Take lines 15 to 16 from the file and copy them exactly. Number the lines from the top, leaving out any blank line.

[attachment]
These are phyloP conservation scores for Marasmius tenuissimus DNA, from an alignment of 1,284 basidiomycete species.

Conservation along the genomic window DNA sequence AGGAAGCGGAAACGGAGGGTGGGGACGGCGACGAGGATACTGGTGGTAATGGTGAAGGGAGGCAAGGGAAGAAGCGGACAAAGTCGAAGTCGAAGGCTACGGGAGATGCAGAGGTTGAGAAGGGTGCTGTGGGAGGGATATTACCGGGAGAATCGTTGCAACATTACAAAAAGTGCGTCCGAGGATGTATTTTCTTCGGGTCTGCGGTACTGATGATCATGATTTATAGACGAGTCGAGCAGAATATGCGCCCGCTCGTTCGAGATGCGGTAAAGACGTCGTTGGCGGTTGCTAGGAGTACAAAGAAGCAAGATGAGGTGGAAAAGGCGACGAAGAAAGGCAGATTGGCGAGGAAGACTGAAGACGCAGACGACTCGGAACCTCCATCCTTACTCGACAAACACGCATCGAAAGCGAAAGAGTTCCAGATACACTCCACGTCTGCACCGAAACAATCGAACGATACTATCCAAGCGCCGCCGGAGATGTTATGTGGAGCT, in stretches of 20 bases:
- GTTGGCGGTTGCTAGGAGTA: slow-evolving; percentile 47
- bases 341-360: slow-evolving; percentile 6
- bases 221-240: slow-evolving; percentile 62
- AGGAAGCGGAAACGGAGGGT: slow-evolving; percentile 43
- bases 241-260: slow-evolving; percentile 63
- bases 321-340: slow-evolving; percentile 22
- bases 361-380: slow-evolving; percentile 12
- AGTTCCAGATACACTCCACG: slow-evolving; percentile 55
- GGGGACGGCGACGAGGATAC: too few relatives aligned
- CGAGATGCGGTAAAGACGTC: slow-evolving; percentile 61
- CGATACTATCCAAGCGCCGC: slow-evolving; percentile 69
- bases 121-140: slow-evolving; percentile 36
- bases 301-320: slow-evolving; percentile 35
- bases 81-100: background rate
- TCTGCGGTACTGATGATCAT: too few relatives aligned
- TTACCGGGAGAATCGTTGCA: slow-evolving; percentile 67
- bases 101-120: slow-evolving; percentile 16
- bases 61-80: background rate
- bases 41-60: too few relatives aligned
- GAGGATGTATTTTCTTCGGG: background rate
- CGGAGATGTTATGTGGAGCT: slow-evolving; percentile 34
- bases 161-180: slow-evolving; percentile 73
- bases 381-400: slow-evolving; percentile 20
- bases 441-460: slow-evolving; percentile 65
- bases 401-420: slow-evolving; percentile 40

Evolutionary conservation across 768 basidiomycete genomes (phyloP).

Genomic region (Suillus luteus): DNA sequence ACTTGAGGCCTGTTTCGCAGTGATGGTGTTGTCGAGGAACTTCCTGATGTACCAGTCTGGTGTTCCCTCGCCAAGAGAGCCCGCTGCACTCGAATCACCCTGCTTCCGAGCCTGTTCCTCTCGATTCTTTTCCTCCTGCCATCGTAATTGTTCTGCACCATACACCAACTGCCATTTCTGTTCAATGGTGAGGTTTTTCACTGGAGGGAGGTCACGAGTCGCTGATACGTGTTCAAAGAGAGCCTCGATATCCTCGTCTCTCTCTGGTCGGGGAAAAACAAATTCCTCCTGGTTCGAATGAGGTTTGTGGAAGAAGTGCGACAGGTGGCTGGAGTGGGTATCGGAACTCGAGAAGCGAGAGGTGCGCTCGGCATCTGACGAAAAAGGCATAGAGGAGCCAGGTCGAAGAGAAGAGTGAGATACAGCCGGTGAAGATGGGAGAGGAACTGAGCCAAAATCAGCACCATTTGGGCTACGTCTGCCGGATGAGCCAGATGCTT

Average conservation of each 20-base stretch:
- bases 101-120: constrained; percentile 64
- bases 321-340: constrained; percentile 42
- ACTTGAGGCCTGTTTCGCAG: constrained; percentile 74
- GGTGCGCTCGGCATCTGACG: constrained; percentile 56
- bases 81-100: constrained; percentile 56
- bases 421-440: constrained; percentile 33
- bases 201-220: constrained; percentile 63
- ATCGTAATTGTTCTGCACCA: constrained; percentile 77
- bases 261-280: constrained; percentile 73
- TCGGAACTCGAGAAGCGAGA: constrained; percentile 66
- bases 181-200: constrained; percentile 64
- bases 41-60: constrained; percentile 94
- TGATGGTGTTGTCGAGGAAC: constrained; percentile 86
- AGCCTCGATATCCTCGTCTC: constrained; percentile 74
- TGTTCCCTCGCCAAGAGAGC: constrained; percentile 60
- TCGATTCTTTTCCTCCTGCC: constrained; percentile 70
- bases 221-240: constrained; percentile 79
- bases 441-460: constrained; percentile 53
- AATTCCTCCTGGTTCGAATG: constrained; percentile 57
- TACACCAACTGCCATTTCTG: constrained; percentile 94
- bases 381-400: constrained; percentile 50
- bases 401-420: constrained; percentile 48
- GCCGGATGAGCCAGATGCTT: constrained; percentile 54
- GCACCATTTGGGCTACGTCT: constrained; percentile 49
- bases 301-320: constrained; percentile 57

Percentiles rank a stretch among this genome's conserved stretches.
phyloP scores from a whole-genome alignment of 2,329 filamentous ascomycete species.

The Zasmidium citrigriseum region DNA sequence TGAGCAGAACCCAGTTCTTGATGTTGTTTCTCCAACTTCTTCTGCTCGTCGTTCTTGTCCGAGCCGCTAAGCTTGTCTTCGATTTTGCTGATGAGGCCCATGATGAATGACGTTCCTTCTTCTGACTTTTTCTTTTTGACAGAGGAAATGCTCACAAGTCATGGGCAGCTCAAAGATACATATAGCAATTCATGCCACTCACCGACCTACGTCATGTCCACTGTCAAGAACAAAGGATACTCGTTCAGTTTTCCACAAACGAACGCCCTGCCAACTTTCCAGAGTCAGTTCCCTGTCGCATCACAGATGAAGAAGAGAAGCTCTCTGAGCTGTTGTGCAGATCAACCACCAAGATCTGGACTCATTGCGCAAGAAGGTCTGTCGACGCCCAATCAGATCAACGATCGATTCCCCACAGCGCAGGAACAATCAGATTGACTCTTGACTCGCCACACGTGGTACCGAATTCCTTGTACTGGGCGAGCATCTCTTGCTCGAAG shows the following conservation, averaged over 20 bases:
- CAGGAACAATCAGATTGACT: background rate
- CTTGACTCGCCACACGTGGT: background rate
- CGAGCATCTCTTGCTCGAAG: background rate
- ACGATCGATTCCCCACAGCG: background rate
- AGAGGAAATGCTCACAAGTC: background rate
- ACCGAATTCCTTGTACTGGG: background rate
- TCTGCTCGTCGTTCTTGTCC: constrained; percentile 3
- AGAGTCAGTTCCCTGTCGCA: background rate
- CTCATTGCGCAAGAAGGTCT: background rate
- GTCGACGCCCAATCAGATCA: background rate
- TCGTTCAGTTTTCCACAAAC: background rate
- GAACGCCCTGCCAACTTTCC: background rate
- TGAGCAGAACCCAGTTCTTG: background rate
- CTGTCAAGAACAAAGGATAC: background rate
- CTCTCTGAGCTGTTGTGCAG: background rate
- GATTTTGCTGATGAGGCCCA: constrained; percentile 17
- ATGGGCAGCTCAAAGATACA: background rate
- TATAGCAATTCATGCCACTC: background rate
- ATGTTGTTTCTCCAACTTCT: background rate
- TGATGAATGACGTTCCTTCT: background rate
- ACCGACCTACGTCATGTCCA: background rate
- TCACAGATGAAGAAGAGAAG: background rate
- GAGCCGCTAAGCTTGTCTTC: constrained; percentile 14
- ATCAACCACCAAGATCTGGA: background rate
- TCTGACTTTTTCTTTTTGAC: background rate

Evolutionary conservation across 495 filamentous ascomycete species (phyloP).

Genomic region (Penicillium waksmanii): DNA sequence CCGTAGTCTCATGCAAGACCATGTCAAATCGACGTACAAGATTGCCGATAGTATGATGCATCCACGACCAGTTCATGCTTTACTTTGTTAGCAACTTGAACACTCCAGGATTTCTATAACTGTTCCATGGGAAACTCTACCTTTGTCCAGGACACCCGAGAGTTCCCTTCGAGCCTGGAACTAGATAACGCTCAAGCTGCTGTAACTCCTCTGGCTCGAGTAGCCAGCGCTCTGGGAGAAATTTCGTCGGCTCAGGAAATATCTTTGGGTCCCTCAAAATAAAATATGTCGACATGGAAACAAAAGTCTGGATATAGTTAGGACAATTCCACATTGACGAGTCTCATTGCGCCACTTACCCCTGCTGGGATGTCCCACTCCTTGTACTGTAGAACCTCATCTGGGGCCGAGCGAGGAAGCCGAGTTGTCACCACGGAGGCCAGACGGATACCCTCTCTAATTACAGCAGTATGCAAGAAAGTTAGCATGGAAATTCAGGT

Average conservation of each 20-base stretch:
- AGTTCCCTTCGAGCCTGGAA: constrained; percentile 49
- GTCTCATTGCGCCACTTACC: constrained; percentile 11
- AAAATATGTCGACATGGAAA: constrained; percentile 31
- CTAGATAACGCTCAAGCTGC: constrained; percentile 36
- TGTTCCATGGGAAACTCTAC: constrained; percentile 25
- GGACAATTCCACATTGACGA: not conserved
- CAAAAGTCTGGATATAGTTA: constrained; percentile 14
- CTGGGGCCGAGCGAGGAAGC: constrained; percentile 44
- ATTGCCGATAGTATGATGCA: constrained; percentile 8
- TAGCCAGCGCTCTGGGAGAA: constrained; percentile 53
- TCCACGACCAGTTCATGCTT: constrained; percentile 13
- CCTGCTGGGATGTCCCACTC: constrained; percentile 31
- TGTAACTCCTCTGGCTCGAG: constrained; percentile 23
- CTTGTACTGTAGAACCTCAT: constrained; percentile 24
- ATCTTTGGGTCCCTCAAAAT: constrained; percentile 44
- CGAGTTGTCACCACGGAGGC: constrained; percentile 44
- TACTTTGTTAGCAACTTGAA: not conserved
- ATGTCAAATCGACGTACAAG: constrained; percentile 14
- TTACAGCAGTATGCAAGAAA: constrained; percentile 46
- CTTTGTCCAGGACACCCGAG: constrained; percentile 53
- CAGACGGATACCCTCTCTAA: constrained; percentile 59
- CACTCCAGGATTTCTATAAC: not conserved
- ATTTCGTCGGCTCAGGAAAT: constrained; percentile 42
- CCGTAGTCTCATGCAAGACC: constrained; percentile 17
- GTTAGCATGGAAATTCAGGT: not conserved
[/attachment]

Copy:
- bases 301-320: slow-evolving; percentile 35
- bases 81-100: background rate